Climate change and Russia’s aggression are the key issues requiring military co-operation between the Arctic-adjacent members of Nato. This week the chief of the Royal Norwegian Air Force, Rolf Folland, called for the US, Canada and the Nordic countries – including Nato applicants Finland and Sweden – to form a new Arctic air-force command.

The proposed operations centre would focus on sharing information and expertise among nations familiar with the area’s conditions at a time when melting sea ice is opening up new trade routes and revealing deposits of vital rare-earth minerals. A unified command could co-ordinate defence and muster almost 250 fighter jets including F-35s (pictured), countering Russia’s heavy presence in the region. Sweden and Finland have long trained with Nato and flown between each other’s bases; Arctic co-operation is another example of how the two countries would benefit the organisation. Nato should move as quickly as possible to ratify their membership.

Diplomacy / Japan & China

Panda to opinion

The gifting of pandas is one of China’s most effective soft-power tools. When Japan-born panda Xiang Xiang (pictured), long a resident of Tokyo’s Ueno Zoological Park, was recently recalled to Beijing, hundreds of fans, many in tears, turned up to say their goodbyes and wish it well. The returning of the bear shouldn’t be interpreted as a sign of deteriorating bilateral relations: Beijing recalls its furry diplomats at the end of a pre-agreed loan period.

It coincides with the decision by Tokyo and Beijing to launch a communication hotline this spring, following tensions over Taiwan and the alleged use of spy balloons. Though such practical measures are important, diplomacy is about more than simply avoiding war. “Giant pandas are worthy ambassadors,” said Beijing’s foreign minister, Qin Gang, last year, when he was China’s man in the US. “They have much longer tenures than the Chinese ambassadors here and they have more fans than us.”

Image: The Guy Bourdin Estate /Louise Alexander Gallery

Fashion / Italy

Man of many parts

Giorgio Armani is reopening his label’s Armani/Silos exhibition space tomorrow with a photography show dedicated to Guy Bourdin. The exhibition, which launches during Milan Fashion Week, will display more than 100 images by the French photographer, ranging from black-and-white photographs to cinematic shots that highlight his fascination with Alfred Hitchcock. The show, which runs until the end of August, “is further confirmation of my intention to make Armani/Silos a centre of contemporary photography culture”, says Armani.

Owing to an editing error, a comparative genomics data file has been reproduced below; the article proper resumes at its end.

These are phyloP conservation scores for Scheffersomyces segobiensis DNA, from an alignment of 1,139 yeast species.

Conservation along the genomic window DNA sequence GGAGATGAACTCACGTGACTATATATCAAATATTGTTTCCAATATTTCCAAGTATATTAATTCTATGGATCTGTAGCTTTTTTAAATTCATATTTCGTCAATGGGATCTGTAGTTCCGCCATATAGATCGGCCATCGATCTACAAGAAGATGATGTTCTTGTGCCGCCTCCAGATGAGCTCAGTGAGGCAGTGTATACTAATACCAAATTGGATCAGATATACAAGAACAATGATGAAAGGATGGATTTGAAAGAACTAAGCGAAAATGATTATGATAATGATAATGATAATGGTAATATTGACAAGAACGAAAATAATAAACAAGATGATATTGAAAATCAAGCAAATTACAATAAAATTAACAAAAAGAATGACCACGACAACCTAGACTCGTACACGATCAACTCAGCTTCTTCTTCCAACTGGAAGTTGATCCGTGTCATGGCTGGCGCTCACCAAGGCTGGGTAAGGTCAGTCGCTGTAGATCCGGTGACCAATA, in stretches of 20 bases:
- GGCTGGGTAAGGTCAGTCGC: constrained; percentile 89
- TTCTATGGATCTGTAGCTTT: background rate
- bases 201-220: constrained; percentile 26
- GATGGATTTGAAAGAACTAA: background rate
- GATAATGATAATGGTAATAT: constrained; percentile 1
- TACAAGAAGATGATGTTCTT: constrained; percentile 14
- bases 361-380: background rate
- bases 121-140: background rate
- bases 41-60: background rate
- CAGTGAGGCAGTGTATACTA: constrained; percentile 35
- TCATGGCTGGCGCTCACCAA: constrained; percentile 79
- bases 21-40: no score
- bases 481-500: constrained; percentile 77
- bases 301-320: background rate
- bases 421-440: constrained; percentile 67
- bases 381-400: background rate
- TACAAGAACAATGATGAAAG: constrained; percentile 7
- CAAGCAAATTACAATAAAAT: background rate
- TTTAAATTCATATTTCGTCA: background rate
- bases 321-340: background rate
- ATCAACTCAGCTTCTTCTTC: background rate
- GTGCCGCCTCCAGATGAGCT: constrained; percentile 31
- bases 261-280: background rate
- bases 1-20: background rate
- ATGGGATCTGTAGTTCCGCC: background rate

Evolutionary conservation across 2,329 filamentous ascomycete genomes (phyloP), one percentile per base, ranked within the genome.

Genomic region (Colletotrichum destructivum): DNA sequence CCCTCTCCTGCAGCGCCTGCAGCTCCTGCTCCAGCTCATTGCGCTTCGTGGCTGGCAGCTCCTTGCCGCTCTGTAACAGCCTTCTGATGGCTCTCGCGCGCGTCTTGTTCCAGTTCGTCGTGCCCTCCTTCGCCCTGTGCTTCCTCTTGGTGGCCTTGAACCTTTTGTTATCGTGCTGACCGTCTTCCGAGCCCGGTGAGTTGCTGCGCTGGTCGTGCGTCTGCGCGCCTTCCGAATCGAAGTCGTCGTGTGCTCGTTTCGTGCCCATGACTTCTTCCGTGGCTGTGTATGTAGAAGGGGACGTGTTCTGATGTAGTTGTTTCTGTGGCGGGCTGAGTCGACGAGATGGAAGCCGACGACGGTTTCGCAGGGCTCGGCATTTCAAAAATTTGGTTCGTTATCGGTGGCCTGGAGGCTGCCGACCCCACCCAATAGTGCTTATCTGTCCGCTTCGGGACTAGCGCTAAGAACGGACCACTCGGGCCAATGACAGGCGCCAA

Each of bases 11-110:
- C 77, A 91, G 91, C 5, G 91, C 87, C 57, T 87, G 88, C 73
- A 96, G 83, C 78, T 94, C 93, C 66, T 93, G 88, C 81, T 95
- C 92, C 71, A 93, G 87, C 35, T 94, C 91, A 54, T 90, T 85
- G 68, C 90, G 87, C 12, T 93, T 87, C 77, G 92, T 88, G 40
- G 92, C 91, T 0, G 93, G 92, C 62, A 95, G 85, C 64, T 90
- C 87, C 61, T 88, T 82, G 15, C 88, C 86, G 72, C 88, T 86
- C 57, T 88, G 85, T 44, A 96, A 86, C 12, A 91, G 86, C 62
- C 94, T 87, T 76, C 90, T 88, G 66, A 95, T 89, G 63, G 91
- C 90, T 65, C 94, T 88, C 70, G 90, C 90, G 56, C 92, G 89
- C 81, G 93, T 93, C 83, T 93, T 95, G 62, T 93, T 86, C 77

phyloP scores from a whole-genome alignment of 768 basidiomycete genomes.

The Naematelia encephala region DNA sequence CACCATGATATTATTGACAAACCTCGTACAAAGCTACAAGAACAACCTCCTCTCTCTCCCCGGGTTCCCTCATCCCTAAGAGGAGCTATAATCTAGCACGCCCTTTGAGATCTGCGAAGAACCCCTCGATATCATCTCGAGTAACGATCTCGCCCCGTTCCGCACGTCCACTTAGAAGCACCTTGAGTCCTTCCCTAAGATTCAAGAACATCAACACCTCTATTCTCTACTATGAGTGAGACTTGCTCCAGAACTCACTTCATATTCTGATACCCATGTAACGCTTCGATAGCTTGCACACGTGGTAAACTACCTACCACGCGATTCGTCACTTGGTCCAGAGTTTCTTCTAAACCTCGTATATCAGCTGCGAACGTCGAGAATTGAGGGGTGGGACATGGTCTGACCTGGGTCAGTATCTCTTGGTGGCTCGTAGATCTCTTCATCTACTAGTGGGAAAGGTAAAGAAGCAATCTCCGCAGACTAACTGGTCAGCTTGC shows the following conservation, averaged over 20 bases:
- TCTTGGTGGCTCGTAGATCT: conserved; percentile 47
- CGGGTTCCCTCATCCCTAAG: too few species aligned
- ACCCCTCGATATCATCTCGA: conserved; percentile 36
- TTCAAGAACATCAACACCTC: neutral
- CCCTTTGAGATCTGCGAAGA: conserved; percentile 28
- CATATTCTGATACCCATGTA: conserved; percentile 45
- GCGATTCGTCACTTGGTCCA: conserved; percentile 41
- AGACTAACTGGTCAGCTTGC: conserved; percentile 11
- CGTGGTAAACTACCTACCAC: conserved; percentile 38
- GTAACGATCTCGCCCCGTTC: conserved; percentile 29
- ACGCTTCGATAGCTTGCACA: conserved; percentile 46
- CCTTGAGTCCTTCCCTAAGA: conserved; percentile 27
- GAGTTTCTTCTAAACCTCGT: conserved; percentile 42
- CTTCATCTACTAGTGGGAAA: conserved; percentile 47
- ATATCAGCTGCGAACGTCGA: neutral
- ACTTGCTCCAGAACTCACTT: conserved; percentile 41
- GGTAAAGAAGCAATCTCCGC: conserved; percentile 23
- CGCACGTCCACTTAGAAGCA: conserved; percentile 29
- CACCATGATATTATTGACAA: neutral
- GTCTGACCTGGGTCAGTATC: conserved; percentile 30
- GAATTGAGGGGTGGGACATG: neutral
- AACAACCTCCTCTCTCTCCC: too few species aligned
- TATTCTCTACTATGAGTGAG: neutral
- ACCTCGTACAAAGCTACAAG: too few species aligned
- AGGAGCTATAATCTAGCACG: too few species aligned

The designer has a long history of running brands that go beyond fashion and into the worlds of sports equipment, interiors, yacht design and more. Armani/Silos isn’t his only Milan Fashion Week outing; the octogenarian designer is also debuting a collaboration with Italian boutique 10 Corso Como. The joint project is built around a smart capsule collection of blazers, dust coats and accessories made out of denim and leather.

Image: Tanya Chavez

Monocle 24 / The Menu

From Lebanon to London

We speak to the founders of Japanese omakase restaurant Mayha about their concept, which was first introduced in Beirut and has now reached London. Plus, a company catering for many of the world’s most important cultural events and Barcelona’s unique wine business.

Monocle Films / Global

Monocle preview: March issue, 2023

Is the future electric? That’s the question that Monocle is asking in its future of the car special. Our forward-looking report offers our verdict on self-driving cars, the auto industry’s next moves and the companies in pole position to take advantage. Plus: Australian architecture, Spain’s costume-makers and Spam – no, really. Grab a copy today from The Monocle Shop.